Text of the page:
I am referring to phrases such as: "Do you like her, or do you like like her." Can someone provide an explanation of this? There are many more examples but none come to mind at the moment.
The doubling of the word implies that both the reader and writer (or speaker and listener) understand that there are two different meanings for the word in question. It's something that is far more often used in speech than writing as it's possible to put a much more subtle emphasis on each word. In the case you mention, of course, the first meaning of like is "do you like her as a person" and the second "do you find her attractive". Other examples that spring to mind (in addition to the hot (temperature) and hot (spicy) that Stuart mentioned) are funny (either amusing or strange), see (literally or in a romantic sense) and the verb "to take out" (to take on a date or to kill/execute). The latter was used to great comic effect in the film "Pulp Fiction" where John Travolta's character is asked to "take out" the boss' wife.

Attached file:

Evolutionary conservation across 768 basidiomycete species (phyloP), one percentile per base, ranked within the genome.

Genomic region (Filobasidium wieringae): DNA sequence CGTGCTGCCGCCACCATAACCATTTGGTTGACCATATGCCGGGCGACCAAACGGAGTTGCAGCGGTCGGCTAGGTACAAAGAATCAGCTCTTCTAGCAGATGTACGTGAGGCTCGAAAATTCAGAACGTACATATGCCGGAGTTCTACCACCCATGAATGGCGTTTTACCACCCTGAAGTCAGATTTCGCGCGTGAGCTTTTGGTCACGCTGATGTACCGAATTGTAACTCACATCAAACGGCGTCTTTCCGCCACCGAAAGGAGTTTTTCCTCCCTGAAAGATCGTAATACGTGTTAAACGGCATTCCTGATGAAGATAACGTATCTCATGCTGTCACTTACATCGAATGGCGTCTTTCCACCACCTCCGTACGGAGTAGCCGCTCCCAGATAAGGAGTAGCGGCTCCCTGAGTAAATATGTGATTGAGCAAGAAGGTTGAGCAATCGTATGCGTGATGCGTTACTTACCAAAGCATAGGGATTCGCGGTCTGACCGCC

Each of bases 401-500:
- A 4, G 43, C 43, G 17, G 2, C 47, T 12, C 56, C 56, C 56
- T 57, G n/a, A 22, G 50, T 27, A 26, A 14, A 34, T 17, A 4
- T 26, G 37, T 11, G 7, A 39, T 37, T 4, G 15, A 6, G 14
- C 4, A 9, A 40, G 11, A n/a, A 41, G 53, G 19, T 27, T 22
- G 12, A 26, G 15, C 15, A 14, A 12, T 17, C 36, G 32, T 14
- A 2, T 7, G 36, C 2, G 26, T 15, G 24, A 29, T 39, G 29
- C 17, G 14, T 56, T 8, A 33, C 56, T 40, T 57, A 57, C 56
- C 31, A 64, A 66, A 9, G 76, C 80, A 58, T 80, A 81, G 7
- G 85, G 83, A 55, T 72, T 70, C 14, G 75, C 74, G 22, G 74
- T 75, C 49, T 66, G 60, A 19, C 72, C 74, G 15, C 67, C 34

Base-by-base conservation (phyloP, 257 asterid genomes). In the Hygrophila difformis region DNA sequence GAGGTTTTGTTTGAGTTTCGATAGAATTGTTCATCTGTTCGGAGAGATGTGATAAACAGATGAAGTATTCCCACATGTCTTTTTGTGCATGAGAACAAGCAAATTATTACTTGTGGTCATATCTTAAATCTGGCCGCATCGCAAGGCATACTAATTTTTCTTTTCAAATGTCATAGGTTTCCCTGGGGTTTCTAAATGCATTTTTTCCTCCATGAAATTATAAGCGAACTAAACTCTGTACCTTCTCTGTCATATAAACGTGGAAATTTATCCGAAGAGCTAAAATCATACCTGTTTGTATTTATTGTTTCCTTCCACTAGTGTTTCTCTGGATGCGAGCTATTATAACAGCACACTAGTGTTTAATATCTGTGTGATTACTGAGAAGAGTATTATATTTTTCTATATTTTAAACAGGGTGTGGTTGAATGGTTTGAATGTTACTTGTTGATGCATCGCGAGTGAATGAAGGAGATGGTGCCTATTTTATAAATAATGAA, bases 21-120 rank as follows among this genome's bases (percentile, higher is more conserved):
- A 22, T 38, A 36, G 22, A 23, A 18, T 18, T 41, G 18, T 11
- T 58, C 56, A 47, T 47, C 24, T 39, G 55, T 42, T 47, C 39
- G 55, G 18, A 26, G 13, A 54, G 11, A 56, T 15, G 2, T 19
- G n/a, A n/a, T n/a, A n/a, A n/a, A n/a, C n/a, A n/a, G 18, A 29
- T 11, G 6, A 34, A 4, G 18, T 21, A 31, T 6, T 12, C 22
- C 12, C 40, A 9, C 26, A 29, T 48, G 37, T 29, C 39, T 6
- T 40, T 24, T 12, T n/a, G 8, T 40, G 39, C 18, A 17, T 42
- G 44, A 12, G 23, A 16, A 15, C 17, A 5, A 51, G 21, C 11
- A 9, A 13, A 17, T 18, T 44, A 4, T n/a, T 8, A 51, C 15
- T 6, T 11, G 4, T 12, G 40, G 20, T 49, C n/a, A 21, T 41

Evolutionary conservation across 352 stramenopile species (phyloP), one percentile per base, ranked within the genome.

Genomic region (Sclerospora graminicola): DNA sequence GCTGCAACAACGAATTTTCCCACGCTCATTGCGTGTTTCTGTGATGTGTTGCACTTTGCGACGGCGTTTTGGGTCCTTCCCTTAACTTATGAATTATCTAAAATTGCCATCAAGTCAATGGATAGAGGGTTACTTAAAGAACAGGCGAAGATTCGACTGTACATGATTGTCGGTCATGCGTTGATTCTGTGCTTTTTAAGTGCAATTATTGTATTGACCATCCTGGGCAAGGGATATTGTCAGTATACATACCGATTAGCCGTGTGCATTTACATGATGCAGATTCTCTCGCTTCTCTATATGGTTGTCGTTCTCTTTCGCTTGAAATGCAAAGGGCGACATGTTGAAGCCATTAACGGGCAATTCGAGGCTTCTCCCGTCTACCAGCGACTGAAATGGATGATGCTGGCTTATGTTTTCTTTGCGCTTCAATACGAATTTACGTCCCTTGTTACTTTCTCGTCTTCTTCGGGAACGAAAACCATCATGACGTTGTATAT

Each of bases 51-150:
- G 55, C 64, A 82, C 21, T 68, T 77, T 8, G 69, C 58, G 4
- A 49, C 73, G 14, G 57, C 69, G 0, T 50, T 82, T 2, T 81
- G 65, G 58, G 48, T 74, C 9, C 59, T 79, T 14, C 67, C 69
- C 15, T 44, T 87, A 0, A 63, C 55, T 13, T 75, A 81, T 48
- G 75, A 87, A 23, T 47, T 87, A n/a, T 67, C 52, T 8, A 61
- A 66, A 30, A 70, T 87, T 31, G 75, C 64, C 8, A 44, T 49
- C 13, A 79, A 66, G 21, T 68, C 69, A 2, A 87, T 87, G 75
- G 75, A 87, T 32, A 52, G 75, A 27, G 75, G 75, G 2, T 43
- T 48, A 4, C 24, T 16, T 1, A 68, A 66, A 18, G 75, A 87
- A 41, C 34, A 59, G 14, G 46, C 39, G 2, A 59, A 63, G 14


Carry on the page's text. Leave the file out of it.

This is known as epizeuxis (also called diacope), a process of joining words in immediate succession for vehemence or emphasis.
In the examples provided by the wiki link, it was used by William Shakespeare. Whether it dates back prior to that, for example, Homer is unknown. Being a Greek word, you would think so but, I would have to check my literature.
I'm going for antanaclasis
Antanaclasis is when a single word is repeated multiple times, but each time with a different meaning
Some examples similar to the manner you're using it in
"If you don't get it, you don't get it." —The Washington Post slogan
"Time flies like an arrow. Fruit flies like a banana." - attributed to Groucho Marx